In New Jersey, funds for charity care in hospitals have been cut, potentially affecting hospitals’ ability to care for some of the state’s neediest residents.
For the upcoming budget period, the Oregon governor has proposed cutting community-based mental health services, inpatient psychiatric care, and alcohol and drug treatment services for adults who do not qualify for Medicaid.


In Florida, nursing homes and other providers will not get scheduled cost-of-living adjustments in their reimbursements and staffing standards will be relaxed for one year in the expectation that the freeze would result in staffing cuts. Medicaid reimbursements to hospitals and community-based services for the elderly, such as meals and homemaker services, have also been cut.
In Georgia, services for the elderly, such as Alzheimer services, elder service centers, prescription drug assistance, and elder support services, have been reduced.

Tennessee has reduced community-based services for people with intellectual disabilities and cut nursing services for some adults with serious disabilities.
Vermont has reduced some home-based services, such as housekeeping and shopping, for people who are elderly or disabled. Such services help pay stay in their own homes and possibly delay or avoid more expensive nursing home care.
Virginia has decreased facility reimbursements for special hospitals serving people with needs relating to mental health, mental retardation, or substance abuse. Additionally, pass-through grants for various aging programs have been reduced. Funding for local mental health providers was also cut.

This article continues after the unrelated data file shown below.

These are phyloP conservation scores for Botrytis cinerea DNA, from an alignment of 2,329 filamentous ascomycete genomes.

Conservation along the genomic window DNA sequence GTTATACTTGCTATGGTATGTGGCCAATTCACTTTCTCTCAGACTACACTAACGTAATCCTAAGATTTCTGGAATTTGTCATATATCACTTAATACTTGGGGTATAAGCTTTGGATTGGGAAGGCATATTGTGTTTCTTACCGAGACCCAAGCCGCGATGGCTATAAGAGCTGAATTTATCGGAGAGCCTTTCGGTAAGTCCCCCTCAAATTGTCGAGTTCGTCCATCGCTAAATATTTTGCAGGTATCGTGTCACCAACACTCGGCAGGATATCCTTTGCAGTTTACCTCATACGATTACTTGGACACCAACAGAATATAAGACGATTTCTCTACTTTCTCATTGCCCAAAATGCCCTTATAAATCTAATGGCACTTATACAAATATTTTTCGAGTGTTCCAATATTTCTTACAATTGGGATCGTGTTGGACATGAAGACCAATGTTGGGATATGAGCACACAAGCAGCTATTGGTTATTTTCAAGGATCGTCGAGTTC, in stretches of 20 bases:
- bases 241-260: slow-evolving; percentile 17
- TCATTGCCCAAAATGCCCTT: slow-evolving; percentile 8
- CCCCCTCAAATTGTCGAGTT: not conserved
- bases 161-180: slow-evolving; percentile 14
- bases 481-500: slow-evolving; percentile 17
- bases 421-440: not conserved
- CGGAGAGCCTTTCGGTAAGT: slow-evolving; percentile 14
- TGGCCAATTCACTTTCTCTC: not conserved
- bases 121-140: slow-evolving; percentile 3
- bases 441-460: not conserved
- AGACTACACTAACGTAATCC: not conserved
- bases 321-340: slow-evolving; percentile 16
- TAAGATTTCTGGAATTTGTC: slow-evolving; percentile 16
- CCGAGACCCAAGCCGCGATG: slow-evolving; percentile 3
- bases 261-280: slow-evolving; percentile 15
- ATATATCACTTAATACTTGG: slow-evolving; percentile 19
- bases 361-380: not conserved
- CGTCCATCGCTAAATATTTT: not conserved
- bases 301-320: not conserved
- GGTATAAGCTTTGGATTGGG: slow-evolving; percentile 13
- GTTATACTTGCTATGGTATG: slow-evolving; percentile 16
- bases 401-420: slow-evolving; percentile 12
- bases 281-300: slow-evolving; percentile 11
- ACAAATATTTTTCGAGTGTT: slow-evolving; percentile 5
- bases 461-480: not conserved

At least 20 states have implemented or proposed cuts to K-12 education.

Florida has cut aid to local school districts for the current year by $140 per pupil. Georgia has cut aid to local school districts for the current year by $99 per pupil. South Carolina has cut per-pupil funding by $95 in the current year. Maine has cut K-12 funding about $140 per pupil; this comes on top of education cuts earlier this year that were targeted to reduce specific programs.
California is reducing basic K-12 education aid to local school districts. It also is cutting a variety of other programs, such as adult literacy instruction. Additional cuts are proposed.

The New York governor proposes nearly $2 billion in cuts in education funding in FY 2010. Reductions in aid to individual school districts would range between 3 percent and 13 percent. In addition, a number of specific programs are eliminated, including supplemental math/science programs and new-teacher mentoring programs. The governor in Washington has also proposed K-12 cuts for the upcoming budget period.